The basic philosophy of Molecule is to think from the User’s perspective towards a technical solution.

The priority is always to make it as easy as possible for the end User to make Datomic queries, no matter how challenging on the Molecule backend.

When we asked

“how can I most intuitively and with most minimal code query for persons?”

we first tried something like this

import Person._
m(firstName ~ lastName ~ age) // all fields of a `Person` trait...

But it quickly became un-intuitive with relations, expressions etc.

Builder pattern

Instead we settled on using the builder pattern with .s


We can’t think of a more minimal Scala representation of “finding persons”.

Generated boilerplate code

The builder pattern has shown a surprising strong capacity to express a wide range of query constructs. But it also requires an extensive amount of boilerplace code to work.

We therefore generate all boilerplate code automatically when we compile our project with sbt compile.

Scala macro transformations

Our generated boilerplate code allow us to build molecules attribute by attribute:

val personsMolecule = m(

The molecule method transforms our source code at compile time through a series of states:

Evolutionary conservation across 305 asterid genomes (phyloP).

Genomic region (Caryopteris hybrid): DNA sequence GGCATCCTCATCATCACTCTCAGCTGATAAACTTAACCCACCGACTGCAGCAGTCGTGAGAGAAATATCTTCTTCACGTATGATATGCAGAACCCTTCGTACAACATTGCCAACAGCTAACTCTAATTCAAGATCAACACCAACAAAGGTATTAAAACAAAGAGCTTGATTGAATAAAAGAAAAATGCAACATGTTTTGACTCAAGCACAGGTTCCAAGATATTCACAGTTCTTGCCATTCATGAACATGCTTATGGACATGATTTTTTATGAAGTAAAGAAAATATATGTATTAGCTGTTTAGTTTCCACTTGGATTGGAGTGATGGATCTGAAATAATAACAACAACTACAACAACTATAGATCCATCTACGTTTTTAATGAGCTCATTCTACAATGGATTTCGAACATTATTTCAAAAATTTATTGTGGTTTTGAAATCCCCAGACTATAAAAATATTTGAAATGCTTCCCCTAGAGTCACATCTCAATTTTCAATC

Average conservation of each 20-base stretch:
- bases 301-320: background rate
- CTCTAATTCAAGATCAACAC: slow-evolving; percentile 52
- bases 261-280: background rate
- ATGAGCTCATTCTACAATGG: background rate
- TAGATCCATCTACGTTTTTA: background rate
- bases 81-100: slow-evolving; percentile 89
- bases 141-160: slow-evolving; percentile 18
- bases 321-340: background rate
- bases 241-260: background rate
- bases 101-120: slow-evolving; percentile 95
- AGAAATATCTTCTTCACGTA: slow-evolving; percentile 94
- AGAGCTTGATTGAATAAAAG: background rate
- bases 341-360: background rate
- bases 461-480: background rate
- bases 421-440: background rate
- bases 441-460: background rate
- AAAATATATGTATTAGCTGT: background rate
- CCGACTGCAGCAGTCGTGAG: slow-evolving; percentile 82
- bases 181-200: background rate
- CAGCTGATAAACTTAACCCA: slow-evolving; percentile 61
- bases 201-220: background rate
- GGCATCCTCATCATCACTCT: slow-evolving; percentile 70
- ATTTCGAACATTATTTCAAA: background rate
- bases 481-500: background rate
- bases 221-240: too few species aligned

1. Source code
  2. Model AST
  3. Query AST
  4. Datomic query string

The end result is simply a Datomic query string:

"[:find ?b ?c :where [?a :Person/name ?b] [?a :Person/age ?c]]"

Since the query is created at compile time it’s all ready to fetch our data at runtime with no performance impact:

val data = personsMolecule.get

Given implicit conversions we could even unify the two steps:

val persons =

The query would still be created at compile time and fetching data at runtime.

Closed eco-system

Since we create our molecules from our self-generated boilerplate code our macros have full knowledge about the possible constructs we can expect. We are therefore in full control of the entire “eco-system” from molecule to Datomic query. Non-valid molecules simply won’t compile. And we can infer all type information from our molecules.

Read more about the macro transformations…